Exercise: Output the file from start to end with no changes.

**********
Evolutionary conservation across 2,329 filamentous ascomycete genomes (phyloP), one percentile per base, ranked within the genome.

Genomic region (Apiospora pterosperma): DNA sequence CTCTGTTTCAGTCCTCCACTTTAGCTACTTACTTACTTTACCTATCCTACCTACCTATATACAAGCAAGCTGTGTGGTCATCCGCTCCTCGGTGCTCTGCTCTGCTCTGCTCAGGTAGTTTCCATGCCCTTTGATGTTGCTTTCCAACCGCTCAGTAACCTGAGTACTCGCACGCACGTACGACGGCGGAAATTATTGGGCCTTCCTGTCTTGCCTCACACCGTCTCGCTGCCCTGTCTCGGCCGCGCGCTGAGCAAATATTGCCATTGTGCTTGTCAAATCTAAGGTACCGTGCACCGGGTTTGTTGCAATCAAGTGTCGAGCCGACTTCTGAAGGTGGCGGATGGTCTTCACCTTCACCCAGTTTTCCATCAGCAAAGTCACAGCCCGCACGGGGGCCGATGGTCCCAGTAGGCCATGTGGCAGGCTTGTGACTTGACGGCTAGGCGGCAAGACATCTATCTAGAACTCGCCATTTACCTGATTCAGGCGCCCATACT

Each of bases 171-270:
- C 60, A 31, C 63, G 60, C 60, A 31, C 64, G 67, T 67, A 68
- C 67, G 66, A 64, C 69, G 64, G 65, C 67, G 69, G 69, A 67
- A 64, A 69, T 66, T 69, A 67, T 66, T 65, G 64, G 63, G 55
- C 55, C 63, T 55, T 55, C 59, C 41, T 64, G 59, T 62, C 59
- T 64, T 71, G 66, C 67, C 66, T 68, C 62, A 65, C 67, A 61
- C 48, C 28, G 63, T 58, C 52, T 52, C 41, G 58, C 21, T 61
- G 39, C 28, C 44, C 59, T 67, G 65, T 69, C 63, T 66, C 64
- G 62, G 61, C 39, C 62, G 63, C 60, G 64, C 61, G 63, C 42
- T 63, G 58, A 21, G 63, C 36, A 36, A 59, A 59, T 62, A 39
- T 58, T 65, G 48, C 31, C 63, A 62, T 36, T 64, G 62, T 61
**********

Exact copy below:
Evolutionary conservation across 2,329 filamentous ascomycete genomes (phyloP), one percentile per base, ranked within the genome.

Genomic region (Apiospora pterosperma): DNA sequence CTCTGTTTCAGTCCTCCACTTTAGCTACTTACTTACTTTACCTATCCTACCTACCTATATACAAGCAAGCTGTGTGGTCATCCGCTCCTCGGTGCTCTGCTCTGCTCTGCTCAGGTAGTTTCCATGCCCTTTGATGTTGCTTTCCAACCGCTCAGTAACCTGAGTACTCGCACGCACGTACGACGGCGGAAATTATTGGGCCTTCCTGTCTTGCCTCACACCGTCTCGCTGCCCTGTCTCGGCCGCGCGCTGAGCAAATATTGCCATTGTGCTTGTCAAATCTAAGGTACCGTGCACCGGGTTTGTTGCAATCAAGTGTCGAGCCGACTTCTGAAGGTGGCGGATGGTCTTCACCTTCACCCAGTTTTCCATCAGCAAAGTCACAGCCCGCACGGGGGCCGATGGTCCCAGTAGGCCATGTGGCAGGCTTGTGACTTGACGGCTAGGCGGCAAGACATCTATCTAGAACTCGCCATTTACCTGATTCAGGCGCCCATACT

Each of bases 171-270:
- C 60, A 31, C 63, G 60, C 60, A 31, C 64, G 67, T 67, A 68
- C 67, G 66, A 64, C 69, G 64, G 65, C 67, G 69, G 69, A 67
- A 64, A 69, T 66, T 69, A 67, T 66, T 65, G 64, G 63, G 55
- C 55, C 63, T 55, T 55, C 59, C 41, T 64, G 59, T 62, C 59
- T 64, T 71, G 66, C 67, C 66, T 68, C 62, A 65, C 67, A 61
- C 48, C 28, G 63, T 58, C 52, T 52, C 41, G 58, C 21, T 61
- G 39, C 28, C 44, C 59, T 67, G 65, T 69, C 63, T 66, C 64
- G 62, G 61, C 39, C 62, G 63, C 60, G 64, C 61, G 63, C 42
- T 63, G 58, A 21, G 63, C 36, A 36, A 59, A 59, T 62, A 39
- T 58, T 65, G 48, C 31, C 63, A 62, T 36, T 64, G 62, T 61